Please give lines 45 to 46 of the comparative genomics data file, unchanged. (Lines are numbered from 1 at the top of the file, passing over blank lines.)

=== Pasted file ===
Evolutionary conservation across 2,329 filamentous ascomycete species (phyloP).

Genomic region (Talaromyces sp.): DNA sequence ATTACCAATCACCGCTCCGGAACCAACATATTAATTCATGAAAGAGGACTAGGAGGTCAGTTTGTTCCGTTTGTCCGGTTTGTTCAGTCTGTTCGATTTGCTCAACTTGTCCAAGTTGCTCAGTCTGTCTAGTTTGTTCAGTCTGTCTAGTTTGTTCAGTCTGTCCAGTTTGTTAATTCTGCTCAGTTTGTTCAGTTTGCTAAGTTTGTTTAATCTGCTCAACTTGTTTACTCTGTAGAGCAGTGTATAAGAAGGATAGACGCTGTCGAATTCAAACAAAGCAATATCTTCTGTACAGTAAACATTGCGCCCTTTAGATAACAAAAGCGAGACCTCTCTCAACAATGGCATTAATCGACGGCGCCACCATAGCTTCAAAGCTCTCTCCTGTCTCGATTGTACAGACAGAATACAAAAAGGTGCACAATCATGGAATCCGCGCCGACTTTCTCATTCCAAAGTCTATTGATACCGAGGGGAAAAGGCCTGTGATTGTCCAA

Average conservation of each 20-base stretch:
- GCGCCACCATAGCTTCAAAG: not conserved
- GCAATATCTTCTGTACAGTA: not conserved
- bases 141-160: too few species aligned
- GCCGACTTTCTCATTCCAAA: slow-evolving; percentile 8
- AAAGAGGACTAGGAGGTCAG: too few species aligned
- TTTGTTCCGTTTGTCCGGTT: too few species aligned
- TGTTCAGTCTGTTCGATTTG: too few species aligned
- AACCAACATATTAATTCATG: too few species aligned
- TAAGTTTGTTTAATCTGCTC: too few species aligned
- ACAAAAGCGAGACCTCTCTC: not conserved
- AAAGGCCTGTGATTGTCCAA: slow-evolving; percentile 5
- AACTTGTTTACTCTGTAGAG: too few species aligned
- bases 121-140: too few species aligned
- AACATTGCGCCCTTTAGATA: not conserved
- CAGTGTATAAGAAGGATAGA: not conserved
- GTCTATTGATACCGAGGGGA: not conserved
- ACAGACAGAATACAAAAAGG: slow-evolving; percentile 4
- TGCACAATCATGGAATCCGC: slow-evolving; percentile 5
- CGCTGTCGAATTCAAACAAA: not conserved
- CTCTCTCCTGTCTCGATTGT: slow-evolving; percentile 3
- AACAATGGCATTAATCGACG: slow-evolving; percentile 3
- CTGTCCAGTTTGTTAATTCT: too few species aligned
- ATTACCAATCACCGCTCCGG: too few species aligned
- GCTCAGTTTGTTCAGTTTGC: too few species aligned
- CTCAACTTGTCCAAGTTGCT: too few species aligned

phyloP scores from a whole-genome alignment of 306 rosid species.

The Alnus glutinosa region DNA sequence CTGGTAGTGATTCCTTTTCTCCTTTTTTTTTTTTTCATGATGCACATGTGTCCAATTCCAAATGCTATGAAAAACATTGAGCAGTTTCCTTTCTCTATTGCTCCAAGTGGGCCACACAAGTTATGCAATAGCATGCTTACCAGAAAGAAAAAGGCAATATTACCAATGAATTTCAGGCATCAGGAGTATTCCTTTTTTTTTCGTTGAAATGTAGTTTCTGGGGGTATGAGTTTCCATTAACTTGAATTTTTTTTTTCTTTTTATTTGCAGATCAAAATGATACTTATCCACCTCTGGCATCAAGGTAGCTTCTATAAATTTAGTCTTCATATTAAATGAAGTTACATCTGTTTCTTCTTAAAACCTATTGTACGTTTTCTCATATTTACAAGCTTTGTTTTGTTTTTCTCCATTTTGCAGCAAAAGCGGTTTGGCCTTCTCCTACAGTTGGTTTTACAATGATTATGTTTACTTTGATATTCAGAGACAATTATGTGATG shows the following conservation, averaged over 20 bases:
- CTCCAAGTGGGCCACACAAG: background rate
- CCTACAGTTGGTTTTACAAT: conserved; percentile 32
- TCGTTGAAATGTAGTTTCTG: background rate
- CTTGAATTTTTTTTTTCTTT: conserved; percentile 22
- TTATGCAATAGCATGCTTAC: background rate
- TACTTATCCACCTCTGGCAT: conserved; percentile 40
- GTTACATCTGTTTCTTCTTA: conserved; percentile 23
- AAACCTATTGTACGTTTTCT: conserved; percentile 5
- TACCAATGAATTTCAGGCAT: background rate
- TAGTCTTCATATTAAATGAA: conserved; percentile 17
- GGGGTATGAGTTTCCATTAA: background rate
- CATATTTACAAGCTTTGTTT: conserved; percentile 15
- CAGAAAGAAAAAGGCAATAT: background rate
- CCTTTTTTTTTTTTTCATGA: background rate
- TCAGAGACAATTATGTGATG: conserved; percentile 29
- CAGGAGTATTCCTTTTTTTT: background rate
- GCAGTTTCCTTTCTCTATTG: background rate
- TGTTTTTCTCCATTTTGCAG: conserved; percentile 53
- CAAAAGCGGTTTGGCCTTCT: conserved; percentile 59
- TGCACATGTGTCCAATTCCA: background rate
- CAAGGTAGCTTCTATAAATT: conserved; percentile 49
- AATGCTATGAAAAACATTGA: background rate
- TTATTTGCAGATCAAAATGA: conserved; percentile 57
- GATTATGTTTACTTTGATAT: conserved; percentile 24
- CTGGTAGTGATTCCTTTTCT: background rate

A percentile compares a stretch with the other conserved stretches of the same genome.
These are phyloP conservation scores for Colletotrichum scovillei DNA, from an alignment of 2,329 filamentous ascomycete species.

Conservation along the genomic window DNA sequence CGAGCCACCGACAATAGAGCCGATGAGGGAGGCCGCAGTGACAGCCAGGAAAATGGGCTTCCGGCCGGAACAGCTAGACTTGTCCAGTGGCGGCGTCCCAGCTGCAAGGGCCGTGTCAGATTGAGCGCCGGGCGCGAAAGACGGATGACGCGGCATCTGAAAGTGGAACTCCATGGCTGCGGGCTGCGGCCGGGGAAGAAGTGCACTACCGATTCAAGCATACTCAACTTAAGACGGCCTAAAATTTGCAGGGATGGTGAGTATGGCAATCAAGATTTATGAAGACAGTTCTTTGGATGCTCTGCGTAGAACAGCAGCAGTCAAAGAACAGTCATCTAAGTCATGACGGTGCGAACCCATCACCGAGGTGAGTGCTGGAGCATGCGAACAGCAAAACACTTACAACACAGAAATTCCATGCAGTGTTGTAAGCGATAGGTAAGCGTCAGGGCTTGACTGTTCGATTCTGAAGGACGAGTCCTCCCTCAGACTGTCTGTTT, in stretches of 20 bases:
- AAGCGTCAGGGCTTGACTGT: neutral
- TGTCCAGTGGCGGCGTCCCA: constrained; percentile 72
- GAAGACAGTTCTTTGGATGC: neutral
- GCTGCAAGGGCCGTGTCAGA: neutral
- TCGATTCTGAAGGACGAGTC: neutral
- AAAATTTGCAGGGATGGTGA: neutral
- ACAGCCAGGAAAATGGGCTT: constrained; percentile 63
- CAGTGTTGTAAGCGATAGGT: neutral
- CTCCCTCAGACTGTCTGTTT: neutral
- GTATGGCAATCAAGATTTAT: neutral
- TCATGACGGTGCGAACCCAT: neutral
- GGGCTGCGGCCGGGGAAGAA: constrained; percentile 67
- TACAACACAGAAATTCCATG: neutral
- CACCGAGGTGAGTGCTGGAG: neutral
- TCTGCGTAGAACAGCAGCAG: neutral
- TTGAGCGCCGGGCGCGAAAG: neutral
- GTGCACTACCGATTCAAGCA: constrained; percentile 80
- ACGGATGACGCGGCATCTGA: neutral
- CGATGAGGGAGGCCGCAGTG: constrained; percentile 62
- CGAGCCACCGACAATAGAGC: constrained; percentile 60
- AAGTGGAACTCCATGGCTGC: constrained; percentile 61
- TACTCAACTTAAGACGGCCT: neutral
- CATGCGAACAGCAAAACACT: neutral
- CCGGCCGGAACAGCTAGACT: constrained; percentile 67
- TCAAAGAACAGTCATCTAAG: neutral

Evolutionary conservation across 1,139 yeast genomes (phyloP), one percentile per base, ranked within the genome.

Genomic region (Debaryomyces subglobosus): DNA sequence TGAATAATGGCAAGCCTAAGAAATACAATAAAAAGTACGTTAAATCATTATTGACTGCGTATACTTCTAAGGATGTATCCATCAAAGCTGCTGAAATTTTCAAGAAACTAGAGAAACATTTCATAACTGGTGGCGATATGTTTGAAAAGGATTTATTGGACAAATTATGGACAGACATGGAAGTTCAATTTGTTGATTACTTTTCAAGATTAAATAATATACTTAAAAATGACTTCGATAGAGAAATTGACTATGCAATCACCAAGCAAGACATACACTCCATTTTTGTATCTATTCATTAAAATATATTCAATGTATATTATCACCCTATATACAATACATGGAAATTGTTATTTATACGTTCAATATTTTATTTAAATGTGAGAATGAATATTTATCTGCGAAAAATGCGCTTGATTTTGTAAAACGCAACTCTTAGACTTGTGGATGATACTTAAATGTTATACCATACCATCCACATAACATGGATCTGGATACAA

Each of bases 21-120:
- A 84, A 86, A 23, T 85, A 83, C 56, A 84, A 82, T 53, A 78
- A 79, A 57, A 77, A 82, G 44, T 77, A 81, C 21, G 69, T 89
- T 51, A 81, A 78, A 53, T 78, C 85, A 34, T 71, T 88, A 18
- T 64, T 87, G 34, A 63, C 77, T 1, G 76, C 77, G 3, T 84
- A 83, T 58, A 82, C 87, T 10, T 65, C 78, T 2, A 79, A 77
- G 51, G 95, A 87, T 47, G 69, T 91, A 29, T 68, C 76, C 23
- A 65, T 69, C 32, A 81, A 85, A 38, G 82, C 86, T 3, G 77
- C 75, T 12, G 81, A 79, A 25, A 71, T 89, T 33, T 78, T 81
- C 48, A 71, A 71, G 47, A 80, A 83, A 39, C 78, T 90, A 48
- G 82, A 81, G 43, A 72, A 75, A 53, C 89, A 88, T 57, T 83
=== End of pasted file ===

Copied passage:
- TCAGAGACAATTATGTGATG: conserved; percentile 29
- CAGGAGTATTCCTTTTTTTT: background rate